As the current administration rolls back environmental regulations–led by a president who believes global warming is a Chinese hoax–many American cities have stepped up their efforts to curb climate change on their own.
But a new report from the UN’s Sustainable Development Solutions Network shows that cities have a significant way to go to reach target carbon emission levels. An evaluation of the 100 most populous U.S. cities across 16 sustainability goals, informed by the UN’s two-year-old globally accepted Sustainable Development Goals, shows that, collectively, cities are faring badly in their climate goals. The report recommends 1.8 tons of carbon emissions per capita to meet Paris climate agreement levels, but the worst U.S. cities are producing 22.2 tons per capita.
According to Mihir Prakash, the lead author on the paper, the three worst offenders are Detroit, Kansas City, and Minneapolis. But the cities with the lowest carbon emissions aren’t much better. The McAllen-Edinburg-Mission metro area in the southern part of Texas has the lowest carbon emissions of any metro area in the country–and it still produces 12.35 tons per capita. The report doesn’t indicate why particular cities rank better or worse on the different criteria, but Prakash says that history does play a role. Take Rust Belt cities like Detroit, for instance. The fact that these cities’ manufacturing is tied to automobiles could contribute to their high carbon emission scores.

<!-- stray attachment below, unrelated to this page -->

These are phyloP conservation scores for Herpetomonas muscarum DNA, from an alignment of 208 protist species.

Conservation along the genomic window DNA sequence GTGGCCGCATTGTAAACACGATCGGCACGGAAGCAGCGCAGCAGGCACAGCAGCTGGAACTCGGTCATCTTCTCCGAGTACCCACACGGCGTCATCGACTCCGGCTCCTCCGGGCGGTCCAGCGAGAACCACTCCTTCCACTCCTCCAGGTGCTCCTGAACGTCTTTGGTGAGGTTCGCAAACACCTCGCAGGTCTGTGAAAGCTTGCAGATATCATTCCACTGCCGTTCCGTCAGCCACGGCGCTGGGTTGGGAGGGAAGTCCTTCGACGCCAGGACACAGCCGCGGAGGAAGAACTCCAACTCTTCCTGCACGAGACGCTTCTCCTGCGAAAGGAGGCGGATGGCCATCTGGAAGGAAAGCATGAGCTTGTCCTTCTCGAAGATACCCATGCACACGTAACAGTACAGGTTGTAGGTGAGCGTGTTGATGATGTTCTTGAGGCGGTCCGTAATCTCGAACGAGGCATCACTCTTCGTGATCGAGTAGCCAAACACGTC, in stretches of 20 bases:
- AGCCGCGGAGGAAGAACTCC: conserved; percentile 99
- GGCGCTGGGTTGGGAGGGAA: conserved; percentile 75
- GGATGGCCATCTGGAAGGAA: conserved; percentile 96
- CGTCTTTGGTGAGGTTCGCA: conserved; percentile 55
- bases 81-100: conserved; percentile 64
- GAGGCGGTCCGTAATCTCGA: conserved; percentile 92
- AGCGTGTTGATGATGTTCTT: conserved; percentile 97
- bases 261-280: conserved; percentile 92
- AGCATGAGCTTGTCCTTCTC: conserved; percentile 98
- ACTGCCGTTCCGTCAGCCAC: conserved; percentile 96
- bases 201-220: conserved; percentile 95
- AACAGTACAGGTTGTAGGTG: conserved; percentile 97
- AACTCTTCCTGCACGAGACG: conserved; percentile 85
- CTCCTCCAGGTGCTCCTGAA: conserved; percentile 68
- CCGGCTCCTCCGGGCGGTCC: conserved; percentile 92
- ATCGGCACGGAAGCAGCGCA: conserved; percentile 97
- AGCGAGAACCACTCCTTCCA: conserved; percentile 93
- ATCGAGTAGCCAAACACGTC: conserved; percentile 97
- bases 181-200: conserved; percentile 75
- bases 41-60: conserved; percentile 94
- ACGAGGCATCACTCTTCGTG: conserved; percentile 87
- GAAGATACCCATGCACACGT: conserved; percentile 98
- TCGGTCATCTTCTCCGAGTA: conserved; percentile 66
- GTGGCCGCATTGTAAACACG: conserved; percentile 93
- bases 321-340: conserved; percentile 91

The dramatic progress cities need to make when it comes to climate change is highlighted in a simple dashboard that lists each of the 100 cities included in the report and grades them with green, yellow, orange, or red for each criteria, where green is good and red is poor. The criteria range from poverty level to economic growth and gender equality–all part of sustainable cities. The climate change category is the only one in which every single U.S. city is in the red.
This is important because cities are home to 54% of the global population and responsible for 70% of global carbon emissions, according to the report. “They are where the battle for sustainable development will be won or lost,” the report states.
Some cities do fare reasonably well across all of the report’s categories–particularly Californian cities. San Jose, San Francisco, San Diego, and Ventura County are all in the top 10 for the index across the board. And despite having fewer resources and influence than federal and state governments to dictate policy, Prakash does believe that cities can impact climate change. “I personally think cities have a significant amount of authority to make positive change in combatting climate change agenda,” he says.